Matthew Griffin, award winning Futurist and Founder of the 311 Institute, a global futures think tank working between the dates of 2020 and 2070, is described as "The Adviser behind the Advisers." Regularly featured on AP, CNBC, Discovery and RT, his ability to identify, track, and explain the impacts of hundreds of revolutionary emerging technologies on global culture, industry and society, is unparalleled. Recognised for the past five years as one of the world's foremost futurists, innovation and strategy experts Matthew is an international speaker who helps governments, investors, multi-nationals and regulators around the world envision, build and lead an inclusive future. A rare talent Matthew sits on the Technology and Innovation Committee (TIAC) for Centrica, Europe’s largest utility company, and his recent work includes mentoring XPrize teams, building the first generation of biocomputers and re-inventing global education, and helping the world’s largest manufacturers envision, design and build the next 20 years of devices, smartphones and intelligent machines. Matthew's clients are the who’s who of industry and include Accenture, Bain & Co, BCG, BOA, Blackrock, Bentley, Credit Suisse, Dell EMC, Dentons, Deloitte, Du Pont, E&Y, HPE, Huawei, JPMorgan Chase, KPMG, McKinsey, PWC, Qualcomm, SAP, Samsung, Sopra Steria, UBS, the USAF and many others.
WHY THIS MATTERS IN BRIEF
Many companies are trying to lower the cost of launching goods and people into space, and this is one of the craziest yet, but it’s likely going to work.
A number of companies are exploring ways to launch a rocket not from a launchpad, but from a plane while it’s in flight. And now Sir Richard Branson, who I had the pleasure of interviewing a few months ago, wants to do it, too. Virgin Orbit, part of Branson’s aerospace business, this week announced that it’s successfully attached a rocket to a 747 jet. The first ever 747 converted to carry rockets is called Cosmic Girl, and the rocket’s called LauncherOne.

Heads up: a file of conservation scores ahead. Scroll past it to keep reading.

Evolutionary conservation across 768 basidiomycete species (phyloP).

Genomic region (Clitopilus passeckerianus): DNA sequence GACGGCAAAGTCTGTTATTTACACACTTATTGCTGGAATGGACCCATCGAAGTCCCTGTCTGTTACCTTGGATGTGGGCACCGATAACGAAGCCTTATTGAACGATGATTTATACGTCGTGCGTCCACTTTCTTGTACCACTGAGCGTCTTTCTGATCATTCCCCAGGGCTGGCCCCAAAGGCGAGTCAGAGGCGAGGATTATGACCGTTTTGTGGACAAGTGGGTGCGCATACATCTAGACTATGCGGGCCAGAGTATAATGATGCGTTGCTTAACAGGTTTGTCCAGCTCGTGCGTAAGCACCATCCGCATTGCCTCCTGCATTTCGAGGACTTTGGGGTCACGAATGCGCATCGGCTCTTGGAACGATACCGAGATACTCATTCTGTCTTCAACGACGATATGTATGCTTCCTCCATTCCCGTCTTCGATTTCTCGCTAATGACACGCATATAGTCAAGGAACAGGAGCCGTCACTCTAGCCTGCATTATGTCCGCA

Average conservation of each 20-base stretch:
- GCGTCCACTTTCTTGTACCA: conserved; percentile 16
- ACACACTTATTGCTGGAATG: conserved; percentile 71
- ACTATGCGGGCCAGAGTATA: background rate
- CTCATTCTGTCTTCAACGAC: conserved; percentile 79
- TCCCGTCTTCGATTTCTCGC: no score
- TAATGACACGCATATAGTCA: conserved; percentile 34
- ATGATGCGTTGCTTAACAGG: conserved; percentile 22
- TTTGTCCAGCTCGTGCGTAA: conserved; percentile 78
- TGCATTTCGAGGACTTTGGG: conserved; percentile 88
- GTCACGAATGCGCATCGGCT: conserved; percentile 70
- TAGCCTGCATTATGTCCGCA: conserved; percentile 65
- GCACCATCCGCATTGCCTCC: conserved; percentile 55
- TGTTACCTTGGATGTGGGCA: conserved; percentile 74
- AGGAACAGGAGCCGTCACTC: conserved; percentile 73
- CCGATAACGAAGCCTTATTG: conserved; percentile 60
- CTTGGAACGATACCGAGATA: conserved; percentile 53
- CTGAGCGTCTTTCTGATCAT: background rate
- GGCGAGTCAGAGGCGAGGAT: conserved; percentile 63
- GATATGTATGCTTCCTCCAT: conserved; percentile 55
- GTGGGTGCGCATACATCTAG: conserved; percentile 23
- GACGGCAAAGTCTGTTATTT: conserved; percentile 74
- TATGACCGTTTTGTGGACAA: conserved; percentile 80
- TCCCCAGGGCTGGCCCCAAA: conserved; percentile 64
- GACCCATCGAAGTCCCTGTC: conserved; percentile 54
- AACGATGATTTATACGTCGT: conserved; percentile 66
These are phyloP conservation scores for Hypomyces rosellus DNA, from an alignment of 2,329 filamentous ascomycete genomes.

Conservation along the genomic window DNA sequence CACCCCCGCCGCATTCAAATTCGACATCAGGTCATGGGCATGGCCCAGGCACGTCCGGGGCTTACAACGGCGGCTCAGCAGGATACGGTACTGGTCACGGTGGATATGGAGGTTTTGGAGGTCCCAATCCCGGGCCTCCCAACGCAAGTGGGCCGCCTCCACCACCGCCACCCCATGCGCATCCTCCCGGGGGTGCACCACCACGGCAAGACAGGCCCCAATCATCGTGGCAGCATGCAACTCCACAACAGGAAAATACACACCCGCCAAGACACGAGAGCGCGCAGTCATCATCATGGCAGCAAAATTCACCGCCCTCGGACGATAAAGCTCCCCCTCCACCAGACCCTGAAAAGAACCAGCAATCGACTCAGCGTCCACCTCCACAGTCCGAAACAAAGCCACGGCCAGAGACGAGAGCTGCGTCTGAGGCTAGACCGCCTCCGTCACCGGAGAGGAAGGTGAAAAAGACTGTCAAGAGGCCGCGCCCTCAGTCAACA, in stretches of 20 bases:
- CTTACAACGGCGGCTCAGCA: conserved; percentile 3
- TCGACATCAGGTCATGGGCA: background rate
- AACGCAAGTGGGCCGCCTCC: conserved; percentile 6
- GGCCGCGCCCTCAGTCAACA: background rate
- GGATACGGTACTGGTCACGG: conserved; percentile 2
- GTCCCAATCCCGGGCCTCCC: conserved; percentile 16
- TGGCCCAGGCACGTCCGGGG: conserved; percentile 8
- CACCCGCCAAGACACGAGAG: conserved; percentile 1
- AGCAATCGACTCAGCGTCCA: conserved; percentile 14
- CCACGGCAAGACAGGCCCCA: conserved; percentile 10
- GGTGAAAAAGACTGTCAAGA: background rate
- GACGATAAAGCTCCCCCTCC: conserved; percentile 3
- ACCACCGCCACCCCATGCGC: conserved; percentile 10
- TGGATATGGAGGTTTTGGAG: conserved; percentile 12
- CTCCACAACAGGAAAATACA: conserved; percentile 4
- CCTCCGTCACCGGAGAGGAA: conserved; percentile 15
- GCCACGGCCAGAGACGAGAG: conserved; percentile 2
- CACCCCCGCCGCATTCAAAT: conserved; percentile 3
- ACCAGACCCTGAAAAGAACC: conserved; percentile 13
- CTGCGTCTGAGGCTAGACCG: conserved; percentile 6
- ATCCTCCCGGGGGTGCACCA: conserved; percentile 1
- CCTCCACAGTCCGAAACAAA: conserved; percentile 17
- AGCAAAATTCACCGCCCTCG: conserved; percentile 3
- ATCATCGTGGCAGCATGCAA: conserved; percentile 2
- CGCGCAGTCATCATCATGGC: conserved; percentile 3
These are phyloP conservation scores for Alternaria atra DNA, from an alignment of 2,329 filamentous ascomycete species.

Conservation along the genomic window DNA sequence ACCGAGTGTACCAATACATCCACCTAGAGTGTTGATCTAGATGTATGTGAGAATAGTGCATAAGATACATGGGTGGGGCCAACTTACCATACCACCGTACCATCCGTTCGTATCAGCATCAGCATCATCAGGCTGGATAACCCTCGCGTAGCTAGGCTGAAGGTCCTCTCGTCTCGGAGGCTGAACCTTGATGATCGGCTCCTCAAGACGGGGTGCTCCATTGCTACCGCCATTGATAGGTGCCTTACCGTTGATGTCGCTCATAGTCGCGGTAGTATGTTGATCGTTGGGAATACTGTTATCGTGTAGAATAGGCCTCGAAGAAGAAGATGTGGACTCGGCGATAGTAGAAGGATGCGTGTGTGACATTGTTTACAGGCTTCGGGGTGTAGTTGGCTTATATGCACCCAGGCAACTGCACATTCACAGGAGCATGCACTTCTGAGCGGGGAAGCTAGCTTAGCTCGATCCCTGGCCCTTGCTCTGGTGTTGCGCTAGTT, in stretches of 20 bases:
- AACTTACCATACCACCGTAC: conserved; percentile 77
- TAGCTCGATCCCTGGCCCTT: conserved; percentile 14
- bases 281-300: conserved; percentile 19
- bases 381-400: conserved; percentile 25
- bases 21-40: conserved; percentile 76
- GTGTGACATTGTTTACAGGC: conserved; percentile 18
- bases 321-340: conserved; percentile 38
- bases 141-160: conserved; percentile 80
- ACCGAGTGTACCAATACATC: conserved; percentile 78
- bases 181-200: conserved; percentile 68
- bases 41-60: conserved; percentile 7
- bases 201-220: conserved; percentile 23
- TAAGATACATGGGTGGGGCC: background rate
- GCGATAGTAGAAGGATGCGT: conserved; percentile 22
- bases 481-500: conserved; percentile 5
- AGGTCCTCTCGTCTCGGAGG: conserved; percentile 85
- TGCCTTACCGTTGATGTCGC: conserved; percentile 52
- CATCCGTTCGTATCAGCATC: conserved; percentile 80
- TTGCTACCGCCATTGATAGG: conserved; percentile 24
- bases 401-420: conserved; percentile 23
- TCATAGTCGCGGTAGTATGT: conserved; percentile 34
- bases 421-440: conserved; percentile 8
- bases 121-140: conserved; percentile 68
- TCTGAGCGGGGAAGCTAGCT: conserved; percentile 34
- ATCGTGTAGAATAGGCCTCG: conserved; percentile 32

By carrying the rocket to 35,000 feet before launching it Cosmic Girl can release LauncherOne to deploy small scale satellites into low earth orbit without having to depend on, or use, expensive traditional rocket based launch systems like the ones from SpaceX, even though their re-usable rocket tech over the years has helped to reduce the cost of rocket launches by at least ten fold, or the United Launch Alliance (ULA) which has been a long term favourite of the US government.
Virgin Orbit highlight reel 2018
“Air launch frees missions from traffic jams at the existing launch sites; eliminates the need for costly, fixed ground infrastructure; and makes the system more resilient to unfavorable weather conditions,” said Virgin Orbit in a press release.
Virgin isn’t charting new territory here though. Orbital ATK, which was purchased in June by aerospace and defense juggernaut Northrop Grumman, first launched its Pegasus rocket from a converted aircraft called Stargazer in 1990 and successfully sent 44 payloads into space before Pegasus’s last launch in 2016. But perhaps the best known current project in this space is Stratolaunch Systems, the aerospace company founded by the late Microsoft cofounder Paul Allen that is known for its hulking six-engined plane.
“At 70 feet, it is twice the length of a London bus and will travel at more than 20 times the speed of sound. The rocket weighs 57,000 pounds, which is the equivalent to 25 small family cars,” said Branson.
All that said though, while launching satellites from aircraft, rather than rocket, based systems is much cheaper than today’s alternatives, recently Virgin Atlantic trialled a new biofuel in their 747’s which could reduce the cost of future aircraft based rocket launches even cheaper, and this is leading many to start talking about the upcoming “democratisation of access to space” which will be revolutionary for many people and industries around the world, from space tourism to space based manufacturing, which was again recently touted by Amazon Founder Jeff Bezos, and beyond.